Beneath Greenland iceberg, scientists find a glowing snailfish with antifreeze coursing through its veins
This helps protect the tadpole-like fish from the cold.
Scientists drilling deep into an iceberg off Greenland have discovered a fish with glowing green antifreeze coursing through its veins.
The juvenile variegated snailfish (Liparis gibbus) contained the "highest expression levels" of antifreeze proteins ever reported, a new study found.
Similar to how antifreeze helps to regulate the temperature of a car's engine in extreme conditions, certain species have evolved to have similar protection, especially those living in frigid habitats such as the polar waters off Greenland.
"Antifreeze proteins stick to the surface of smaller ice crystals and slow or prevent them from growing into larger, and more dangerous, crystals," study co-author David Gruber, a research associate at the American Museum of Natural History (AMNH) and a distinguished biology professor at City University of New York's Baruch College, told Live Science in an email. "Fish from both the North and South Poles independently evolved these proteins."
Related: Robotic sub will explore underside of Greenland's glaciers in a first
Antifreeze proteins were first discovered in some Antarctic fish nearly 50 years ago, according to the National Science Foundation.
Unlike certain cold-blooded species of reptiles and insects, fish are unable to survive when their bodily fluids freeze, which can cause grains of ice to form inside their cells and essentially turns them into fish Popsicles.
"The fact that these different antifreeze proteins have evolved independently in a number of different — and not closely related — fish lineages show[s] how critical they are to the survival of these organisms in these extreme habitats," John Sparks, a curator in the AMNH's Department of Ichthyology and co-author of the study, told Live Science in an email.
Snailfish produce antifreeze proteins "like any other protein and then excrete them into their bloodstream," Gruber said. However, snailfish appear to be "making antifreeze proteins in the top 1% of all other fish genes."
Scientists found the tiny tadpole-like creature in 2019 during an expedition as they explored the iceberg habitats off the coast of Greenland. During the trip — which was part of the Constantine S. Niarchos Expedition, a series of science-based expeditions led by the AMNH — the scientists were flummoxed when they discovered the biofluorescent snailfish glowing brilliant green and red in the icy habitat.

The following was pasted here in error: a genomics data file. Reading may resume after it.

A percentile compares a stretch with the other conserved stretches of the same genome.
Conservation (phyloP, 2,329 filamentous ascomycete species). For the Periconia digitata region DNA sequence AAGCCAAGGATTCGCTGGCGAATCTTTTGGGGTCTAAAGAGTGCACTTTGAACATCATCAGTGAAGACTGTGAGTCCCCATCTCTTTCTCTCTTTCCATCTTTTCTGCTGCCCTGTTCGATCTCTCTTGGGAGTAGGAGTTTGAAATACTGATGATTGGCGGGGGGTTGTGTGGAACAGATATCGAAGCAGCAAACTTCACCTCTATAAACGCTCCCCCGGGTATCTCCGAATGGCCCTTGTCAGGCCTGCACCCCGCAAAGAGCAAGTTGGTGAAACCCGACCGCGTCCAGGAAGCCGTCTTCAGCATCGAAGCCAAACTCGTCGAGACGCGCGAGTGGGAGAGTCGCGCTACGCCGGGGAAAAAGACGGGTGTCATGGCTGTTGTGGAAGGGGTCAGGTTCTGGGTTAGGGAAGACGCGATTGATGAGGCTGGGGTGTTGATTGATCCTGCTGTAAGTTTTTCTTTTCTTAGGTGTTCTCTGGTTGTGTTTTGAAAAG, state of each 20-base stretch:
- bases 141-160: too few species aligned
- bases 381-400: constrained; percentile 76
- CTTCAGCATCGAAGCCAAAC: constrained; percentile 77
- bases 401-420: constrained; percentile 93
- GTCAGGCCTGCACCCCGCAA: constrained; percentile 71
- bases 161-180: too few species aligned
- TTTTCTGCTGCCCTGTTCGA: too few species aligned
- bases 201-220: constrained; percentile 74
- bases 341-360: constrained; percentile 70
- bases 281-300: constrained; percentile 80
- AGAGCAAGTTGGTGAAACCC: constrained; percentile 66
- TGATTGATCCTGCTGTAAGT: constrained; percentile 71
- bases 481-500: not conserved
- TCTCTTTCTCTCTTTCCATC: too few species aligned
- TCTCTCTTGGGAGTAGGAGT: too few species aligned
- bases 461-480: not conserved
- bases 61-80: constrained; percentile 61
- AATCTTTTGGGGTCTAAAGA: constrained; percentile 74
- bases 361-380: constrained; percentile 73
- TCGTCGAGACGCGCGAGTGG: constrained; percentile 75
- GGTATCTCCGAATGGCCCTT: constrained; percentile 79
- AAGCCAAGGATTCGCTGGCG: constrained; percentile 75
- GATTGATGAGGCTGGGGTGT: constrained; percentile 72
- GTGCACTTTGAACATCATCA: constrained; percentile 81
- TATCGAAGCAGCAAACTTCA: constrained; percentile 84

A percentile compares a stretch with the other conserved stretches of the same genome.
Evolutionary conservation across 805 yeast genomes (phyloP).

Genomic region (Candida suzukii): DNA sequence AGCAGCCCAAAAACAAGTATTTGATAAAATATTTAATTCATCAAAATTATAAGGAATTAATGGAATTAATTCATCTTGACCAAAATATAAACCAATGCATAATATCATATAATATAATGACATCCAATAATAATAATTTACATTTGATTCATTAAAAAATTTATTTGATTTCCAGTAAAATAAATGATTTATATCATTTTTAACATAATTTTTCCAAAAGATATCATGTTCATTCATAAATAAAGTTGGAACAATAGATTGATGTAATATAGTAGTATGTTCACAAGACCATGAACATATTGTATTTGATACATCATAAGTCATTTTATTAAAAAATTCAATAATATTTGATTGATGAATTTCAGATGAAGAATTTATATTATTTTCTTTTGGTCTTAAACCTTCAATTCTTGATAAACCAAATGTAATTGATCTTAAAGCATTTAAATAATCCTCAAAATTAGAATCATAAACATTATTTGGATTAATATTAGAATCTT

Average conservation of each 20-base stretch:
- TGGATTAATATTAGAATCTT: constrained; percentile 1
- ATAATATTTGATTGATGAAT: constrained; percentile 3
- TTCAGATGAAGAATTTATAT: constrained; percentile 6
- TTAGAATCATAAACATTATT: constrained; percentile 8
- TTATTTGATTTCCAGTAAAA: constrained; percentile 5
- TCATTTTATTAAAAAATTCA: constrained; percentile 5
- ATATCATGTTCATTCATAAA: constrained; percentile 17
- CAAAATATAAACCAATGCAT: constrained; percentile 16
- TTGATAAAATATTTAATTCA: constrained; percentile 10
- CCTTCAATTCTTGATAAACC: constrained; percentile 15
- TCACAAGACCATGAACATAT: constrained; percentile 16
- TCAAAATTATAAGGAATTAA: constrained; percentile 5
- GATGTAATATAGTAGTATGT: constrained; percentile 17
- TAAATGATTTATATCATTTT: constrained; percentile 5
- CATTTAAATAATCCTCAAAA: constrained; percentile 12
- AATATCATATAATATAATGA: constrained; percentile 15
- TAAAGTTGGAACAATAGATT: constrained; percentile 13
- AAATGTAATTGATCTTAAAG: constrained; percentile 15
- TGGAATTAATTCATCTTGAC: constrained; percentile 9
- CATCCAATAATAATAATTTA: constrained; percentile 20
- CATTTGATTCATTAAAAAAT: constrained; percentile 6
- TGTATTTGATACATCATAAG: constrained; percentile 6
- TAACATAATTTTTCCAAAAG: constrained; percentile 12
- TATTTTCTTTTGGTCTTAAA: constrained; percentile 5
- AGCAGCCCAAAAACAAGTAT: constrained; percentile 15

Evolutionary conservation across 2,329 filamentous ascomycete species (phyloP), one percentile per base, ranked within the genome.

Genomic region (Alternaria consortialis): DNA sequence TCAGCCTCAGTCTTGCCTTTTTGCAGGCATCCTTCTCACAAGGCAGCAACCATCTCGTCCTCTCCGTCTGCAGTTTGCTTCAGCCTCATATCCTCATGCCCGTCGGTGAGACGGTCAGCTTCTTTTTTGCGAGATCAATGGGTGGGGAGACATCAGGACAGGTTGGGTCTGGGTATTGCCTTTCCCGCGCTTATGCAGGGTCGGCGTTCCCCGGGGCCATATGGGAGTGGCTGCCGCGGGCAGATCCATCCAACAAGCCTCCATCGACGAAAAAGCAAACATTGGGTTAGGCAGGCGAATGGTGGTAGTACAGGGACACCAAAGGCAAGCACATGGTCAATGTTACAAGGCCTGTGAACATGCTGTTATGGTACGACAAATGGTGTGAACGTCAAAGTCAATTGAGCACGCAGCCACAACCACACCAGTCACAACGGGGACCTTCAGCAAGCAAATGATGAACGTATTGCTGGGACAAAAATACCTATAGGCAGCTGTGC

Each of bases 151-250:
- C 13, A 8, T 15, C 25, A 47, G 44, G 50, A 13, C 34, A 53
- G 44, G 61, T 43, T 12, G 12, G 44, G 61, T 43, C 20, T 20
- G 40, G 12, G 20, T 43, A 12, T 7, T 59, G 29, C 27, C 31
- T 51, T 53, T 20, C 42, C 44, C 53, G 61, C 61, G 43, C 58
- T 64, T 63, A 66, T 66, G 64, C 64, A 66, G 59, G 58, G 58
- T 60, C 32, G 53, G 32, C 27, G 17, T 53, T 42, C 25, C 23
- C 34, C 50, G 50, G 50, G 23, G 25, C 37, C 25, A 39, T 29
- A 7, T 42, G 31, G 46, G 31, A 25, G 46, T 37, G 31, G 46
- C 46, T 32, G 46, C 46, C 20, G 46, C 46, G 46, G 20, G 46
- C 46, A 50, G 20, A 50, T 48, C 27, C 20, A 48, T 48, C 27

"The snailfish was one of the few species of fish living among the icebergs, in the crevices," Gruber said. "It was surprising that such a tiny fish could live in such an extremely cold environment without freezing."
It's also rare for Arctic fishes to exhibit biofluorescence, which is the ability to convert blue light into green, red or yellow light, since there are prolonged periods of darkness, especially in the winter, at the poles. Normally this characteristic is found in fish swimming in warmer waters. This is the first reported case of an Arctic fish species exhibiting this adaptation, according to an AMNH post.
The scientists further examined the biofluorescent properties of the snailfish and found "two different types of gene families encoding for antifreeze proteins," according to a separate statement, an adaptation that essentially helps them avoid turning into frozen fish sticks.
This mind-boggling level of antifreeze production could help this species adapt to a subzero environment, according to the statement. It also raises a question about how snailfish will fare as ocean temperatures increase as a result of global warming.
"Due to rapidly warming waters in the Arctic, these cold-water-adapted species will also have to compete with warmer-water species that are now able to migrate north and survive at higher latitudes (and that won't need to produce metabolically costly antifreeze proteins to survive in the warmer Arctic waters)," Sparks said. "In the future, [antifreeze] proteins may no longer provide an advantage."
The findings were published Aug. 16 in the journal Evolutionary Bioinformatics.
Originally published on Live Science.
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Jennifer Nalewicki is a Salt Lake City-based journalist whose work has been featured in The New York Times, Smithsonian Magazine, Scientific American, Popular Mechanics and more. She covers several science topics from planet Earth to paleontology and archaeology to health and culture. Prior to freelancing, Jennifer held an Editor role at Time Inc. Jennifer has a bachelor's degree in Journalism from The University of Texas at Austin.
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